Association of Civilian Technicians, Evergreen Chapter and U.S. Department of Defense National Guard Bureau, Military Department, State of Washington, Camp Murray, Washington

[ v55 p591 ]

55 FLRA No. 101

ASSOCIATION OF CIVILIAN TECHNICIANS EVERGREEN CHAPTER
(Union)

and

U.S. DEPARTMENT OF DEFENSE
NATIONAL GUARD BUREAU
MILITARY DEPARTMENT
STATE OF WASHINGTON
CAMP MURRAY, WASHINGTON
(Agency)

0-NG-2385

_____

DECISION AND ORDER ON
NEGOTIABILITY ISSUES

June 30, 1999

_____

Before the Authority: Phyllis N. Segal, Chair; Donald S Wasserman and Dale Cabaniss, Members. [n1] 

I.     Statement of the Case

      This case is before the Authority on a petition for review of negotiability issues filed by the Union under section 7105(a)(2)(E) of the Federal Service Labor-Management Relations Statute (the Statute). The petition for review concerns two proposals relating to assessing production inspectors' qualifications to certify aircraft repairs.

      For the reasons that follow, we find that Proposals 1 and 2 are outside the duty to bargain. Accordingly, we dismiss the petition for review, pursuant to section 2424.10 of the Authority's Regulations. [n2] 

II.     Background

      The Agency implemented a program to increase the number of production inspectors qualified to certify repairs of certain aircraft maintenance conditions. Prior to the implementation of the Agency's program, certification of these repairs was performed by a small group of inspectors whom management considered to be qualified to perform this work based on their status as "top" performers and/or their experience. See Statement of Position at 2-3. The program implemented by the Agency included the following:

(a)      A book of consolidated questions and reference materials (but not answers) will be distributed to relevant work centers.
(b)     At least annually, production inspectors, assisted and instructed by immediate shop supervisors, will review and complete an open book questionnaire, utilizing the prepositioned book of consolidated questions (open book) and reference materials.

Union's Request for Agency's Written Allegation of Nonnegotiability, Attached to Petition for Review.

III.     Proposals

      Proposal 1:

. . . the agency rescind the . . . change in working conditions which the agency imposed in August 1996 . . . . 
. . . the agency restore the status quo ante - that is, the qualifications . . . and the methods and means of performing work that were applicable before the change imposed by management in August 1996.

      Proposal 2:

In the alternative, the union proposes that the August 1996 change in working conditions be modified to:
Consolidate questions and answers into a book, this book would then be distributed to all relevant workcenters, and once a year production inspectors would review [the book] and be signed off by their immediate supervisors [as having the knowledge stated in the book, upon demonstration satisfactory to the supervisors].

Petition for Review at 1-2 (emphasis and brackets in original).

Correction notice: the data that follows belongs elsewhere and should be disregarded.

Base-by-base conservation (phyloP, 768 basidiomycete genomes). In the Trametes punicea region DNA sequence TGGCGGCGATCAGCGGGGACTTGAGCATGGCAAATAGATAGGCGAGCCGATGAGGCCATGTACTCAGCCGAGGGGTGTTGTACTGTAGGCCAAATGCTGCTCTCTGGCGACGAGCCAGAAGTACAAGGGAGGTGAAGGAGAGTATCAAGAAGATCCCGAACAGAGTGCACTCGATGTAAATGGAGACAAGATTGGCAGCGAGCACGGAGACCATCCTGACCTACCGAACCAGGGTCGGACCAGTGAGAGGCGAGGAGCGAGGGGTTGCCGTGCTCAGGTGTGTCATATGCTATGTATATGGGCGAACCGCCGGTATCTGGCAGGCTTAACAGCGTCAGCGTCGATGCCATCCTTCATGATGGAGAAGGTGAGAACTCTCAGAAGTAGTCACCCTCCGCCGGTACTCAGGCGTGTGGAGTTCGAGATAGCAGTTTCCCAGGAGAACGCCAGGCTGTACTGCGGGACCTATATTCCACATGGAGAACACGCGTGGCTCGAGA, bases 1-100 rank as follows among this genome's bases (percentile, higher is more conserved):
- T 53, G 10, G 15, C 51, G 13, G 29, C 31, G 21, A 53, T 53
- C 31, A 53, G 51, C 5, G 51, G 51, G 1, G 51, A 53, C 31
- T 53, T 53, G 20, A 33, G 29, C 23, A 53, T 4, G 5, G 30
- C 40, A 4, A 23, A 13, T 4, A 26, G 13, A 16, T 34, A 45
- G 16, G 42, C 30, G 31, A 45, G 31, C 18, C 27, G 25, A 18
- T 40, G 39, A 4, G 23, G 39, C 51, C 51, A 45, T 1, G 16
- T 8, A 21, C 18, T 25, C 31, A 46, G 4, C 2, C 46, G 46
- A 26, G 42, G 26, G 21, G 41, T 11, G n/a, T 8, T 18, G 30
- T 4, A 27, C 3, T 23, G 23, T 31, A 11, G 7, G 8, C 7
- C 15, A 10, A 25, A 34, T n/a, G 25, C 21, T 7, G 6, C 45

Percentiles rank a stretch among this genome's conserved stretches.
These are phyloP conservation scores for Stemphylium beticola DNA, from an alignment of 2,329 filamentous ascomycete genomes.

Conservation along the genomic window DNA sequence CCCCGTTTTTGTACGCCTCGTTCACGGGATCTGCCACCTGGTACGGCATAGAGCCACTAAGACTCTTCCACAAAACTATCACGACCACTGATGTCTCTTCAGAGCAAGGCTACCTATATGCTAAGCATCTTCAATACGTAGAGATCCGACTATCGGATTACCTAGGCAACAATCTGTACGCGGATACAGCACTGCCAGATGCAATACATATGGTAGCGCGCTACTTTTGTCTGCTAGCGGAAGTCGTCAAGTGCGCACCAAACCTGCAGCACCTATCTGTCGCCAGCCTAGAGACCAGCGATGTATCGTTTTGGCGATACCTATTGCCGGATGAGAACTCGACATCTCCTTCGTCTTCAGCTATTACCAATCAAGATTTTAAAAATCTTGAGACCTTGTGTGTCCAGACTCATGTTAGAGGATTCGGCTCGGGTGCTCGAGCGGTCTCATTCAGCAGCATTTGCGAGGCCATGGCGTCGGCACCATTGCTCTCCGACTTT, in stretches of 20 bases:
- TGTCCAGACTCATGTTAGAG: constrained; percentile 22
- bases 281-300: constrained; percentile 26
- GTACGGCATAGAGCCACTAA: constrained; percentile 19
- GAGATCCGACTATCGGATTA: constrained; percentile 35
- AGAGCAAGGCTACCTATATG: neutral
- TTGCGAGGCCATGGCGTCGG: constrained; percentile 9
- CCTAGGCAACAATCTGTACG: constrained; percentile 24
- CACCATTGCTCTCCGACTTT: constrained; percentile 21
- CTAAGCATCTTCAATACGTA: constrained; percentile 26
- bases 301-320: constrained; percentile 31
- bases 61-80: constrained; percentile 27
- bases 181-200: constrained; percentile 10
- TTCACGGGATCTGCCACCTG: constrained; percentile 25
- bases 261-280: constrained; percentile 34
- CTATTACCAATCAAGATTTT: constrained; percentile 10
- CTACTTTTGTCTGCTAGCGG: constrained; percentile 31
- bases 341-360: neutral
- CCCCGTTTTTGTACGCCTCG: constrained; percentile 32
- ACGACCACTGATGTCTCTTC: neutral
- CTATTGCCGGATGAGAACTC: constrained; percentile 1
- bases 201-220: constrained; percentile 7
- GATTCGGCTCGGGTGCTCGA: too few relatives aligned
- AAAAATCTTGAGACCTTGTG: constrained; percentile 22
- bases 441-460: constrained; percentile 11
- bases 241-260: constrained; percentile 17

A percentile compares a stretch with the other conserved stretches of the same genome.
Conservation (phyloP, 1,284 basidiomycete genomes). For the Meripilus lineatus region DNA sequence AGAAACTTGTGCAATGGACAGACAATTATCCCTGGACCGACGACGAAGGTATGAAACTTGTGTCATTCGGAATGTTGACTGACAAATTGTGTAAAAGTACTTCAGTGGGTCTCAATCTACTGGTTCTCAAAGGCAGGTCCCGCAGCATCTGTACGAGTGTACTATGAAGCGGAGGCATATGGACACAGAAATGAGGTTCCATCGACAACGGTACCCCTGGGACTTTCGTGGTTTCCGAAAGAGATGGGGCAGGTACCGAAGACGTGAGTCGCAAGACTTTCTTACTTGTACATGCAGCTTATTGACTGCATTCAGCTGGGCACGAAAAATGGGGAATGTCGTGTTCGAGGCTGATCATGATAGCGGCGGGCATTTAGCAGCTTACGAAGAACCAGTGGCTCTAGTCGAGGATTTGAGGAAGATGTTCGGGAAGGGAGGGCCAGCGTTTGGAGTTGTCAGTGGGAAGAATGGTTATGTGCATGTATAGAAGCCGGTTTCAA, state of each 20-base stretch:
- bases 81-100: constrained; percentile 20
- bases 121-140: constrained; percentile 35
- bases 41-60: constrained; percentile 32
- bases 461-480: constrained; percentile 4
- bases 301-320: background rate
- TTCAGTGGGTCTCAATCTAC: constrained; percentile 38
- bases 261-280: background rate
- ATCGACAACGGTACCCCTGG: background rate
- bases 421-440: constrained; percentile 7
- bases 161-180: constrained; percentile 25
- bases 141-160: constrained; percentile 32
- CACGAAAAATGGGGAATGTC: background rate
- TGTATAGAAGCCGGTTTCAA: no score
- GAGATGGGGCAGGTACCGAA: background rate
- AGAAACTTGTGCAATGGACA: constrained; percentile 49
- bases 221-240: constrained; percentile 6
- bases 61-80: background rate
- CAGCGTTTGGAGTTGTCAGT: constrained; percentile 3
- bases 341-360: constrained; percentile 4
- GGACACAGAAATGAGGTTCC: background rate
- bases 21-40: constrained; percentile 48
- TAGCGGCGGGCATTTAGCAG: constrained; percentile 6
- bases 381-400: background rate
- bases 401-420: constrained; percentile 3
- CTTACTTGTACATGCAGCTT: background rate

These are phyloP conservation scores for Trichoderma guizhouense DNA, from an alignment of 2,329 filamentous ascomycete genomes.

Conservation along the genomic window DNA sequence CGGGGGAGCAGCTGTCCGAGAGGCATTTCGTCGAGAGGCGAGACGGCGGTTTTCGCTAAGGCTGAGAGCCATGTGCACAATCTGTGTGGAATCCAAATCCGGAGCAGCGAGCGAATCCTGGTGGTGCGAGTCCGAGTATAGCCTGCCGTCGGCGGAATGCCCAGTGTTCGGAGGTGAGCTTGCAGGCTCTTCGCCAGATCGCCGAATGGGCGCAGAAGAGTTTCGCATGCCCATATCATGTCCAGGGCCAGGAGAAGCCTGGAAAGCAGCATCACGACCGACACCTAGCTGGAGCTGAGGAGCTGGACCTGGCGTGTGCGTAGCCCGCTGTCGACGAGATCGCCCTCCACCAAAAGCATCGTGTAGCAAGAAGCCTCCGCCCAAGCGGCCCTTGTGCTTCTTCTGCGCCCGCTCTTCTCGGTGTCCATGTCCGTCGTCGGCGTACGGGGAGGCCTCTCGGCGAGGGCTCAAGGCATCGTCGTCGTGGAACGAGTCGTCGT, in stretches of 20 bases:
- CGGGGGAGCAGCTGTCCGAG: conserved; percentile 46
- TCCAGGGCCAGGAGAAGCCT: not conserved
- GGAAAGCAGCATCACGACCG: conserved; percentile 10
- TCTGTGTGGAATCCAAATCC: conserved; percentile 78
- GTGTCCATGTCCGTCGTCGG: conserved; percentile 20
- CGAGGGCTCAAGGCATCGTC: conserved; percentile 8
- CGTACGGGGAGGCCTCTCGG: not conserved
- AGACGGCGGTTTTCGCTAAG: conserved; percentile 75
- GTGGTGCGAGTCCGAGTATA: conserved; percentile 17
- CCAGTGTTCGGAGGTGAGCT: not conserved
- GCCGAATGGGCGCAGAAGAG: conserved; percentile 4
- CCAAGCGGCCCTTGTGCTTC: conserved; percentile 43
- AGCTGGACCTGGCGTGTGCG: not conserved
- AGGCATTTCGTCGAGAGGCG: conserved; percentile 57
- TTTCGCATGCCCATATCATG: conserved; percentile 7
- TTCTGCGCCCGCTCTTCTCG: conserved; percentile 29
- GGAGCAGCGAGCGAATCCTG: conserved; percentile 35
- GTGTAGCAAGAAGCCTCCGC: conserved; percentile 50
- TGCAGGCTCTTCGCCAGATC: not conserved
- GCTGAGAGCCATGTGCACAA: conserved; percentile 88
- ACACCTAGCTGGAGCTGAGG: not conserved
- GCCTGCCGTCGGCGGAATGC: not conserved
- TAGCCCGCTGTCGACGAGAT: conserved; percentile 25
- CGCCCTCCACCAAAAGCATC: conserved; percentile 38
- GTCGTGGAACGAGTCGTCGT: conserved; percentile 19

IV.     Positions of the Parties

A.     Agency

      The Agency argues that Proposals 1 and 2 are outside the duty to bargain because they affect management's rights to assign work and to assign employees within the meaning of section 7106(a)(2) of the Statute. The Agency asserts that the rights to assign work and employees include the discretion to determine the quali- [ v55 p592 ] fications needed to perform the work of a position to assess whether a particular employee possesses those qualifications. According to the Agency, Proposals 1 and 2 restrict the qualifications that management can assess and, thereby, require management to assign certification of aircraft repairs to inspectors who are unqualified to perform that work. The Agency also argues that Proposals 1 and 2 affect the rights to assign work and employees by preventing management from establishing the appropriate evaluation for determining whether inspectors are knowledgeable about current regulations and procedures.

      In addition, the Agency claims that Proposals 1 and 2 affect management's right to select employees under section 7106(a)(2)(C). According to the Agency, the right to select includes the right to determine the qualifications, skills, and abilities needed to perform the work of the position as well as the right to determine whether applicants for the position possess such qualifications, skills and abilities. The Agency asserts that the proposals impermissibly restrict the qualifications that management can determine are necessary to perform the work and the appropriate evaluation for determining whether the employees meet these qualifications.

      The Agency maintains that the proposals do not concern the methods and means of performing work, within the meaning of section 7106(b)(1), because the proposals do not concern the way in which the Agency performs the work. The Agency further argues that, even if the proposals concern section 7106(b)(1) matters, they are not within the duty to bargain because the "dominant requirements, or effects of the proposals are actually to restrict management's discretion in the determination of qualifications . . . ." Statement of Position at 9.